We don't really wish to gloat, but . . .
A CALL comes through from our friends at AsiaSat, the nice people who own the satellite which STAR TV broadcasts through.
''Hello, we want to tell you a story,'' said our source, who we could name.
''That's what we're here for,'' we replied.
''It's about the fact that we have just got an export licence for our new satellite, AsiaSat2,'' said our source (who we might expose).
''Oh,'' we said.
''Well, the US still has a high-technology embargo against China,'' said the source. ''But we got a licence anyway.'' You can imagine how excited we were by this stage.
''But APT, our competitor, is still waiting to get their export licence. We are all jumping up and down with joy,'' our source said, with a chortle.
''Do you want to do a Lai See on it?'' Yes, we do. We love it when companies ring us up and try to get us to do knocking copy about their competitors.
If anyone at APT has any juicy stories about AsiaSat executives, that company's finances, or any other dirt they want to share with us, then Lai See is waiting for your call. Your team gets a free kick.
Annoinkment IVERS Riley had his first brush with the mind-boggling difference with which Hong Kong coshes new arrivals.
Mr Riley was bemused to discover that on his first day as chief of the futures exchange, his underlings had roasted a suckling pig in his honour.
''This is my first pig,'' he was heard to mutter.
Not met many of the brokers he'll working with, yet? Slack market FOREX trading is a stressful job - one wrong decision can cost millions.
We've heard of dealers losing it completely and freezing in mid-deal, unable to continue.
Some banks even have stress-management councillors to help spot-desk traders cope. And some traders pay masseurs to visit the dealing room to loosen knotted necks and shoulders.
But at the Shenzhen swap centre, after giving the problem some thought they have come up with the answer: only trade one hour a day.
We know, because we went to have a look during a visit to the city.
After penetrating the tight security, all we found was a room, empty apart from a few computers and a bloke leaning on a broom enjoying a Double Happiness.
Where was the frantic trade, the sweat, adrenalin, blood and tears? Where was the frenzy, the screaming, shouting, buying and selling? ''All the business was finished by 10 am, so they all went home,'' came the reply.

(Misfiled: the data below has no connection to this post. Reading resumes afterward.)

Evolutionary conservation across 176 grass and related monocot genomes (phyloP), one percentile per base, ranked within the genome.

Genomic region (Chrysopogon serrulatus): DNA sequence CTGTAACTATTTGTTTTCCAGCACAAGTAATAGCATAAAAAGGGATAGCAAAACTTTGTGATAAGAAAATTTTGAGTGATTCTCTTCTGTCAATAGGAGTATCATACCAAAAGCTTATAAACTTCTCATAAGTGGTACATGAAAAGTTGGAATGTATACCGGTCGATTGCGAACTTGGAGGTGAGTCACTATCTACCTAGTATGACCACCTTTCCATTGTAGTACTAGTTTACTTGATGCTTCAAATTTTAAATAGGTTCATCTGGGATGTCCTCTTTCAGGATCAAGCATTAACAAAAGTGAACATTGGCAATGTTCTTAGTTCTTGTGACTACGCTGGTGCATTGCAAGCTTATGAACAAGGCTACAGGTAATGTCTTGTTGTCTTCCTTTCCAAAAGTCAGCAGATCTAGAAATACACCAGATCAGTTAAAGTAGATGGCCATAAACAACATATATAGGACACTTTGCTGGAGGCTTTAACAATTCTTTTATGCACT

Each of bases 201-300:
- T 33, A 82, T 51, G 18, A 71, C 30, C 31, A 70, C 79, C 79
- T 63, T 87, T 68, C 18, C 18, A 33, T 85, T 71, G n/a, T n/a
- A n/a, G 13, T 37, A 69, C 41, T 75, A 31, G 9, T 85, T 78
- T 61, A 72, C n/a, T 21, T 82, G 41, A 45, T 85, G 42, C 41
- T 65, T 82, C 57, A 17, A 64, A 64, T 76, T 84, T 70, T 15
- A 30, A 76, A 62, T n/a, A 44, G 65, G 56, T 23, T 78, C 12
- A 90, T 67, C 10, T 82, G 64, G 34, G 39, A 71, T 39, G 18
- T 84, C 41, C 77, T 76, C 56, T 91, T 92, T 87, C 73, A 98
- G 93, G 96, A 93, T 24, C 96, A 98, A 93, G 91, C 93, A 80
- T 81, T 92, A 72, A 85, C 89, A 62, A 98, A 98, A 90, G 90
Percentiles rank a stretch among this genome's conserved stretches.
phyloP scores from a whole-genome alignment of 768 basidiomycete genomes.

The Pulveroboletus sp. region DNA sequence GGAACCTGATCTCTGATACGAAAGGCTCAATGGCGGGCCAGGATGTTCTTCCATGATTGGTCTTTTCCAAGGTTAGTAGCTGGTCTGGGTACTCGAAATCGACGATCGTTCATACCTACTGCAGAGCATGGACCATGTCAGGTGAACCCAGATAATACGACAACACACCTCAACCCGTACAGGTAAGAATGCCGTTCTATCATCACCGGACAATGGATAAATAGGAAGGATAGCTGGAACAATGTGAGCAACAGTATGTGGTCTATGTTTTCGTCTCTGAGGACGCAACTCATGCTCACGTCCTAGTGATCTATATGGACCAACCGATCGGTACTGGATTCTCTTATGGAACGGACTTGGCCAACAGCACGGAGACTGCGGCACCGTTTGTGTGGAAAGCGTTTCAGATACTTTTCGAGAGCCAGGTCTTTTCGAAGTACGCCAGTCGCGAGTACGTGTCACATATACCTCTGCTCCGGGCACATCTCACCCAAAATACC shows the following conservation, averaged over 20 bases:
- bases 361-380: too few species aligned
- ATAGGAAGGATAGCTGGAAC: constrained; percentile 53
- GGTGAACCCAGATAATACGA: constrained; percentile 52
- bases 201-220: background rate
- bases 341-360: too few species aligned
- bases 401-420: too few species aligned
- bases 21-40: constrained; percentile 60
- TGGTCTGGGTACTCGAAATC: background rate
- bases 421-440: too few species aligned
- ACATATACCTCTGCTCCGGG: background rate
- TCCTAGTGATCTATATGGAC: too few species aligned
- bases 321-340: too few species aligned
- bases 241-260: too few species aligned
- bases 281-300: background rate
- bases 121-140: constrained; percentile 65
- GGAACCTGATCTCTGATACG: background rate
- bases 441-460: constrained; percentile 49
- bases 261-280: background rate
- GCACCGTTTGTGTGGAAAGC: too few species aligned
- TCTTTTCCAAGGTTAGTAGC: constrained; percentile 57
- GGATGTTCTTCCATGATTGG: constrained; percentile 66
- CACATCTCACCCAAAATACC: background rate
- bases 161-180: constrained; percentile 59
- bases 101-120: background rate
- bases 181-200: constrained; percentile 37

All that stress has yet to come, it seems.
When it does, watch out. This story is apocryphal, but Inner-Mongolia had only two central bankers. They were in charge of the region's central monetary reserve and were meant to husband it carefully.
There wasn't much chance of a run on the Tughrik, but the people at the bank at Ulan Bator discovered the global forex market. They started staying up late with their phones and PCs.
Next thing you know, they had done the lot. Goodbye reserves, hello penury.
Milk sheik A RESTAURANT in Tehran has been forced to close by authorities for impersonating hamburger chain McDonald's.
Not because of the trademark rip-off, but because serving US-style burgers could corrupt the Islamic purity of Iran.
The restaurant, called Ravaq, used a big ''M'' very much like the real McDonald's. Its slogans were similar, too.
A banner draped over the restaurant last week said it was being kept closed for ''failing to conform to Islamic standards and propagating the depraved culture of the West''.
Of course, this kind of copycat stuff is very common. Indeed, there are fake Lai See columns springing up all over the world.
They look very similar at first sight, but when you get them home you realise they are made of shoddy inferior print.
Only a real Lai See looks and tastes like a real Lai See should. Eat a few imitations and you'll soon feel sick.
Glas not RUSSIA ranks as the most difficult place in which to set up and run a business, according to a survey of British directors carried out by Gallup for security consultants Control Risks Group.
Fifty-five per cent of participants rated Russia a difficult country; 47 per cent said the same of Africa; and 46 per cent named South America.
High-risk countries singled out by participants include Angola, South Africa, Zaire, Colombia, Haiti, Papua New Guinea, Turkey and Israel's West Bank and Gaza Strip.
''Asked to rate the threats their businesses face in the UK, the survey shows they think terrorism, organised crime, commercial and financial fraud and industrial espionage are the greatest threats,'' it said.
With regard to doing business abroad, 37 per cent rated war as the top risk, with 35 per cent citing terrorism, 32 per cent commercial and financial fraud and 30 per cent organised crime.